10 Racist US Supreme Court Rulings

Source: https://www.thoughtco.com/racist-supreme-court-rulings-721615

by Tom Head
Updated March 03, 2017
The Supreme Court has issued some fantastic civil rights rulings over the years, but these aren’t among them. Here are ten of the most astonishingly racist Supreme Court rulings in American history, in chronological order.

01
of 10
Dred Scott v. Sandford (1856)
When a slave petitioned the U.S. Supreme Court for his freedom, the Court ruled against him—also ruling that the Bill of Rights didn’t apply to African Americans. If it did, the majority ruling argued, then African Americans would be permitted “the full liberty of speech in public and in private,” “to hold public meetings upon political affairs,” and “to keep and carry arms wherever they went.” In 1856, both the justices in the majority and the white aristocracy they represented found this idea too horrifying to contemplate. In 1868, the Fourteenth Amendment made it law. What a difference a war makes!

02
of 10
Pace v. Alabama (1883)
In 1883 Alabama, interracial marriage meant two to seven years’ hard labor in a state penitentiary. When a black man named Tony Pace and a white woman named Mary Cox challenged the law, the Supreme Court upheld it—on grounds that the law, inasmuch as it prevented whites from marrying blacks and blacks from marrying whites, was race-neutral and did not violate the Fourteenth Amendment. The ruling was finally overturned in Loving v. Virginia (1967). More »

03
of 10
The Civil Rights Cases (1883)
Q: When did the Civil Rights Act, which mandated an end to racial segregation in public accommodations, pass? A: Twice. Once in 1875, and once in 1964.

We don’t hear much about the 1875 version because it was struck down by the Supreme Court in the Civil Rights Cases ruling of 1883, made up of five separate challenges to the 1875 Civil Rights Act. Had the Supreme Court simply upheld the 1875 civil rights bill, U.S. civil rights history would have been dramatically different.

04
of 10
Plessy v. Ferguson (1896)
Most people are familiar with the phrase “separate but equal,” the never-achieved standard that defined racial segregation until Brown v. Board of Education (1954), but not everybody knows that it comes from this ruling, where Supreme Court justices bowed to political pressure and found an interpretation of the Fourteenth Amendment that would still allow them to keep public institutions segregated. More »

05
of 10
Cumming v. Richmond (1899)
When three black families in Richmond County, Virginia faced the closing of the area’s only public black high school, they petitioned the Court to allow their children to finish their education at the white high school instead. It only took the Supreme Court three years to violate its own “separate but equal” standard by establishing that if there was no suitable black school in a given district, black students would simply have to do without an education. More »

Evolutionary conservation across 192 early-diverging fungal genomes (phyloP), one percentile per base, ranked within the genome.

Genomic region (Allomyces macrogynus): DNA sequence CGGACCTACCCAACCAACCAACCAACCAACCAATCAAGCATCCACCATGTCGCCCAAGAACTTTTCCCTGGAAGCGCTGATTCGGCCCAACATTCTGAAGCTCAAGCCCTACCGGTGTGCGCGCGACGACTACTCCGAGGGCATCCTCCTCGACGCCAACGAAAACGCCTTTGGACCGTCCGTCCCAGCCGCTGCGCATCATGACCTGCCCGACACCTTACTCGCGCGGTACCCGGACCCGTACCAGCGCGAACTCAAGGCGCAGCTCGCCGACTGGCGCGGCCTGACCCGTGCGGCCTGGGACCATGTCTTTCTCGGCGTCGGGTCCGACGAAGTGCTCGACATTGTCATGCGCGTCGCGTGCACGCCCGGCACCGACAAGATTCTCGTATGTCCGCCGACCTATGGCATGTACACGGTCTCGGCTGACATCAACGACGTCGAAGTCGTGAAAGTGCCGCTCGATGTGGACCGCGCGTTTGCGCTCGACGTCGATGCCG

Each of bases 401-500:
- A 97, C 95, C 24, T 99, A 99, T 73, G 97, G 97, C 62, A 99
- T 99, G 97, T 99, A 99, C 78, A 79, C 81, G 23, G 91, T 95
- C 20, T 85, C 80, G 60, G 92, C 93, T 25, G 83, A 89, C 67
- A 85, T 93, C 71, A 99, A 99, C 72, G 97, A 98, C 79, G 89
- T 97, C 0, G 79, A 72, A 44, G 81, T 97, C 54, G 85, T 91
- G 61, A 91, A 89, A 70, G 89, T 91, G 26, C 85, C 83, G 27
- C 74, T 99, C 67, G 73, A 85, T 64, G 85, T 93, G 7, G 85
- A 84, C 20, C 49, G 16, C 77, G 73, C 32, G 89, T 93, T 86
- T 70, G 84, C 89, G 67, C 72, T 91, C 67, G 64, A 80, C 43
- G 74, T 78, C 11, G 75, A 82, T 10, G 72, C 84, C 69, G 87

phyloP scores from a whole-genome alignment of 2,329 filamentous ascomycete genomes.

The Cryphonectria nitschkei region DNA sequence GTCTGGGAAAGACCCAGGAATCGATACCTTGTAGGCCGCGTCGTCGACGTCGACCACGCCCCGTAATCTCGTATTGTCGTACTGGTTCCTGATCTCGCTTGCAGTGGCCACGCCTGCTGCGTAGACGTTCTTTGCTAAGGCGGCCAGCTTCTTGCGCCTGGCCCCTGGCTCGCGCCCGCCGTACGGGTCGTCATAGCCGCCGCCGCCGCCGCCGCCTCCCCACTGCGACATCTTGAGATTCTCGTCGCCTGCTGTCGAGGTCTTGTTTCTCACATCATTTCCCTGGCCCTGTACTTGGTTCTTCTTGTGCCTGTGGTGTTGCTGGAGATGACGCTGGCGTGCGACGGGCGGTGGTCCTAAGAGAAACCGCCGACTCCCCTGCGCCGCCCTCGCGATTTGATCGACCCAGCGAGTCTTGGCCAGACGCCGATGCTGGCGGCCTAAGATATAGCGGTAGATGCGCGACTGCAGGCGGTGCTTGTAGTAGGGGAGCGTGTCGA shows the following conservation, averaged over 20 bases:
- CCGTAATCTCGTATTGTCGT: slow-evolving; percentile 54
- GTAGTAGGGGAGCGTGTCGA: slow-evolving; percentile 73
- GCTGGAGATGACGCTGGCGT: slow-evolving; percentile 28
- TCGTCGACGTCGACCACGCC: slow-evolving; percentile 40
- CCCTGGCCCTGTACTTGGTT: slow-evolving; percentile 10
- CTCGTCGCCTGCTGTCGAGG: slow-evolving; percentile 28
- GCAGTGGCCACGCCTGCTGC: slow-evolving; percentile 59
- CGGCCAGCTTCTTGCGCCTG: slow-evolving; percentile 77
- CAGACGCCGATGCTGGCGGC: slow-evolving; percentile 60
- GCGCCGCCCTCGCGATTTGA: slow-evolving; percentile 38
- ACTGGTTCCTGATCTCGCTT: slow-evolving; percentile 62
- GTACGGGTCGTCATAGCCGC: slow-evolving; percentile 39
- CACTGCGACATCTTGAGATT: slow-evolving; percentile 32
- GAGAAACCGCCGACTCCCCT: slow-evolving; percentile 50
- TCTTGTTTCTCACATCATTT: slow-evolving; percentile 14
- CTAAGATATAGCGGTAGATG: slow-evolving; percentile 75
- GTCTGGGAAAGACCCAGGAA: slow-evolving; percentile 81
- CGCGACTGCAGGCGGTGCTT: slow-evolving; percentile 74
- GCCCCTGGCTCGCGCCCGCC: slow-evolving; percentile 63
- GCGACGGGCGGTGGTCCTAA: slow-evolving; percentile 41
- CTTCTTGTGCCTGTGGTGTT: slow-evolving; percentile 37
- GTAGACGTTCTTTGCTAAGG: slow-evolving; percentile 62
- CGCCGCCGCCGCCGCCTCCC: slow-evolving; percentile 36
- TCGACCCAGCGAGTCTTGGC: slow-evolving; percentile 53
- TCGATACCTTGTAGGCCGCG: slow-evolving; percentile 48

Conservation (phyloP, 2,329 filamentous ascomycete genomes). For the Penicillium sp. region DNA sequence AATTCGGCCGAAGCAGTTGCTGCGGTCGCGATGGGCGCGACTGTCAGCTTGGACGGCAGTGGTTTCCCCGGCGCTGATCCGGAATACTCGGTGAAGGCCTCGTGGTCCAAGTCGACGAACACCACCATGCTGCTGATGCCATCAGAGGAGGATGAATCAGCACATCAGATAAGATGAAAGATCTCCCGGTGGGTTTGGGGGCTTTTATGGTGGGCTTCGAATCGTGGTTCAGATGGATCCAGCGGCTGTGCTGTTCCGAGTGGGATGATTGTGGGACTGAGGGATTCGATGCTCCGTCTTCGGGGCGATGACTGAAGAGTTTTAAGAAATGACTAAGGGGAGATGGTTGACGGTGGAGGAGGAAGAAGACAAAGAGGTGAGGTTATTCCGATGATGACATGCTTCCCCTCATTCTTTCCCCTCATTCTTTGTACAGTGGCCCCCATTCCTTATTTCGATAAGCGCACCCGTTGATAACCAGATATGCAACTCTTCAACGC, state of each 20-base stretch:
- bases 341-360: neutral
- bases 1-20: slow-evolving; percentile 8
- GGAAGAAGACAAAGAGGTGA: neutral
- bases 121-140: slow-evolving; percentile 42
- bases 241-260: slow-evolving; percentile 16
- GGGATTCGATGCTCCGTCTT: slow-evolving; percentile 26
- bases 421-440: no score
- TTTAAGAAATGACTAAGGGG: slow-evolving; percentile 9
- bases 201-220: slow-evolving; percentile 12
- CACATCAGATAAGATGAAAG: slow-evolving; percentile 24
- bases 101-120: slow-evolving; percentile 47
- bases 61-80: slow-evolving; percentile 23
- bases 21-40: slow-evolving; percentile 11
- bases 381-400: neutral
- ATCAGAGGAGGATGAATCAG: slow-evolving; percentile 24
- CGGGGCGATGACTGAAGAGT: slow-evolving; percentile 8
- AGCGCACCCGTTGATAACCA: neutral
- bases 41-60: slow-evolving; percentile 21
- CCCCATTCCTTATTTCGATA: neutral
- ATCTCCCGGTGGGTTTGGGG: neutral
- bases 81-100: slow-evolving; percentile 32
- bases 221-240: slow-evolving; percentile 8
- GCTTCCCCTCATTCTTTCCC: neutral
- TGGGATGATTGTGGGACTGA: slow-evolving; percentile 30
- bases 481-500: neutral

06
of 10
Ozawa v. United States (1922)
A Japanese immigrant, Takeo Ozawa, attempted to become a full U.S. citizen, despite a 1906 policy limiting naturalization to whites and African Americans. Ozawa’s argument was a novel one: Rather than challenging the constitutionality of the statute himself (which, under the racist Court, would have probably been a waste of time anyway), he simply attempted to establish that Japanese Americans were white. The Court rejected this logic.

07
of 10
United States v. Thind (1923)
An Indian-American U.S. Army veteran named Bhagat Singh Thind attempted the same strategy as Takeo Ozawa, but his attempt at naturalization was rejected in a ruling establishing that Indians, too, are not white. Well, the ruling technically referred to “Hindus” (ironic considering that Thind was actually a Sikh, not a Hindu), but the terms were used interchangeably at the time. Three years later he was quietly granted citizenship in New York; he went on to earn a Ph.D. and teach at the University of California at Berkeley.

08
of 10
Lum v. Rice (1927)
In 1924, Congress passed the Oriental Exclusion Act to dramatically reduce immigration from Asia—but Asian Americans born in the United States were still citizens, and one of these citizens, a nine-year-old girl named Martha Lum, faced a catch-22. Under compulsory attendance laws, she had to attend school—but she was Chinese and she lived in Mississippi, which had racially segregated schools and not enough Chinese students to warrant funding a separate Chinese school. Lum’s family sued to try to allow her to attend the well-funded local white school, but the Court would have none of it.

09
of 10
Hirabayashi v. United States (1943)
During World War II, President Roosevelt issued an executive order severely restricting the rights of Japanese Americans and ordering 110,000 to be relocated to internment camps. Gordon Hirabayashi, a student at the University of Washington, challenged the executive order before the Supreme Court–and lost.

10
of 10
Korematsu v. United States (1944)
Fred Korematsu also challenged the executive order and lost in a more famous and explicit ruling that formally established that individual rights are not absolute and may be suppressed at will during wartime. The ruling, generally considered one of the worst in the history of the Court, has been almost universally condemned over the past six decades.